Politics & Government

Should Kansas raise the gas tax to pay for highways? Some officials are discussing it

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Kansas drivers may pay more at the pump — or pay a fee if they own an electric car — to help fund future highway improvements, under ideas proposed by state lawmakers and officials.

One senator says the current gas tax of 24 cents a gallon should increase to 29 cents a gallon.

Discussion of a higher gas tax and fees comes as Kansas begins crafting a new long-term transportation plan that will guide highway projects for years to come.

A state task force finalized recommendations on Thursday for a program that will eventually replace T-WORKS, the 10-year, $8 billion transportation plan that kicked off in 2010.

The recommendations call for funding through sales taxes, the gas tax and a fee on electric vehicles, among other sources. The recommendations don’t suggest how high the gas tax should go.

The Legislature and the Kansas Department of Transportation will use the recommendations as they develop a new program in the coming year.

Sen. Tom Hawk, D-Manhattan, voiced support for raising the gas tax by 5 cents. He said if Kansas is going to have a highway plan, it needs a steady stream of funding.

“A gas tax means that people who are using the roads pay for them, and I think user fees are the fairest form of taxation we have,” Hawk said.

Kansas now charges 24.03 cents per gallon on gasoline (excluding federal gas taxes). Every 5 cents of tax produces about $90 million a year.

Kansas has one of the lower gas tax rates in the country. The highest-taxed state is Pennsylvania, at 58.7 cents a gallon, while the lowest is Alaska at 14.65 cents a gallon, according to rankings from the Tax Foundation.

Other task force members cast doubt on whether higher taxes would find support in the Legislature.

Rep. J.R. Claeys, a Salina Republican, predicted lawmakers won’t have the appetite for significant revenue increases, either by imposing a large fee or raising the gas tax.

“I don’t think it gets through the Legislature,” Claeys said.

Charging the owners of electric vehicles an annual fee also emerged as possible source of revenue.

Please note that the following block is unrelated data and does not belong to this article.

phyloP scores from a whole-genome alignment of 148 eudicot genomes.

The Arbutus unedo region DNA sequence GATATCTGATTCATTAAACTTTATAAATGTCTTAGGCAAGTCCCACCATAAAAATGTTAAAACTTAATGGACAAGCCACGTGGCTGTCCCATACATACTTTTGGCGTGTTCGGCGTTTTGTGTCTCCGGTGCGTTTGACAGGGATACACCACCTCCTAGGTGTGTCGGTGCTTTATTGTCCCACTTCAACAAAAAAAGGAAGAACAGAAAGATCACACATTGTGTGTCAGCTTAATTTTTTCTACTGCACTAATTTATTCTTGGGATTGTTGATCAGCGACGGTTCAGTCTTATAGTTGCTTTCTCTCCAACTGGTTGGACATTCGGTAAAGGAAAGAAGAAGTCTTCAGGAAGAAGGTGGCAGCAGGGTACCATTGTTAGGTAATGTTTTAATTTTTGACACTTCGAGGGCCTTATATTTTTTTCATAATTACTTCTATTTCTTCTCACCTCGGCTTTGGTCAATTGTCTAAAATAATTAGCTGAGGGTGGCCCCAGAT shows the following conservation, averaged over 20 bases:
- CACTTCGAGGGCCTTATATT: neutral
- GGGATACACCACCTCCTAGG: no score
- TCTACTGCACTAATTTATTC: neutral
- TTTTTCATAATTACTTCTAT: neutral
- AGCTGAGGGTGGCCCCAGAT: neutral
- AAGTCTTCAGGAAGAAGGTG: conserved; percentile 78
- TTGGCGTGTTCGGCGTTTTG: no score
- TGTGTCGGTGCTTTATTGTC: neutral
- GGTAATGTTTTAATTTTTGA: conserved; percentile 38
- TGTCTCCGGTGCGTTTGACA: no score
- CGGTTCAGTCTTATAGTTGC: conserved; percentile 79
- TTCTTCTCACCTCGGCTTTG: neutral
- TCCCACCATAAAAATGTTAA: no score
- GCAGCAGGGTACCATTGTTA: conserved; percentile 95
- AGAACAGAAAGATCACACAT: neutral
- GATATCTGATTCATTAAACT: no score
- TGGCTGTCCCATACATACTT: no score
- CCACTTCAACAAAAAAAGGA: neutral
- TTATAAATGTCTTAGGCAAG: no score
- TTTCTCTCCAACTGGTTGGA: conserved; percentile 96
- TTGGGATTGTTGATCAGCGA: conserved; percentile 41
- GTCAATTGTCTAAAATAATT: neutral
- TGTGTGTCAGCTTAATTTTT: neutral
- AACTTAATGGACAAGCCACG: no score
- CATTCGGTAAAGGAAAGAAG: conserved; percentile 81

Supporters say a fee would ensure electric vehicle owners pay their fair share to help maintain the state’s highways since they don’t pay taxes on gasoline purchases. But opponents fear a fee would eliminate an incentive for drivers to purchase the more environmentally friendly vehicles.

A fee of $200 per vehicle could generate $40 million a year by 2030. But it would only bring in about $250,000 a year immediately, according to Julie Lorenz, a consultant with Burns & McDonnell who mediated the task force meeting Thursday.

That’s because the number of electric vehicles are expected to grow over time.

“I would highly recommend it’s something that you should start because it’s a source that will grow over time,” Lorenz told task force members.

Sen. Carolyn McGinn, a Sedgwick Republican who co-chaired the task force, said electric vehicle owners she has spoken to understand that they are not paying anything in gas tax.

“The four wheels are still on that pavement. So there needs to be some kind of a connection and a partnership there,” McGinn said.

The recommendations approved Thursday call for completing existing T-WORKS projects within about four years. Finishing those projects will cost upwards of $500 million.

Beyond that, the task force discussed scenarios that would provide approximately $500 million for new expansion projects in the future. The task force didn’t recommend specific projects.

Over the past several years, Kansas took more than $2 billion originally intended for highway funding and spent it elsewhere. Much of that came as then-Gov. Sam Brownback sought to balance the budget amid shortfalls in tax revenue.

The task force on Thursday grappled with how to ensure that in the future highway funding is actually spent on highways. The panel explored so-called lockbox legislation that would prohibit transportation funding from being spent elsewhere.

Lawmakers were split on whether a lockbox would be valuable. Some doubted that it would work or feared that the Legislature might need the money during a recession.

“If we were to lock this money into a lockbox and we get ourselves into a recession … the place we would have to go is K-12 education, which would only precipitate another court lawsuit and we just can’t put ourselves into that situation,” said Rep. Troy Waymaster, a Bunker Hill Republican who chairs the House’s budget committee.

But Rep. Shannon Francis, a Liberal Republican, said some type of lockbox would be beneficial.

“I don’t think there’s a way we can ensure consistent funding for transportation” without a lockbox, he said.

The task force’s report will be finalized in the coming days. It’s due to the Legislature by the end of January.

Jonathan Shorman covers Kansas politics and the Legislature for The Wichita Eagle and The Kansas City Star. He’s been covering politics for six years, first in Missouri and now in Kansas. He holds a journalism degree from the University of Kansas.

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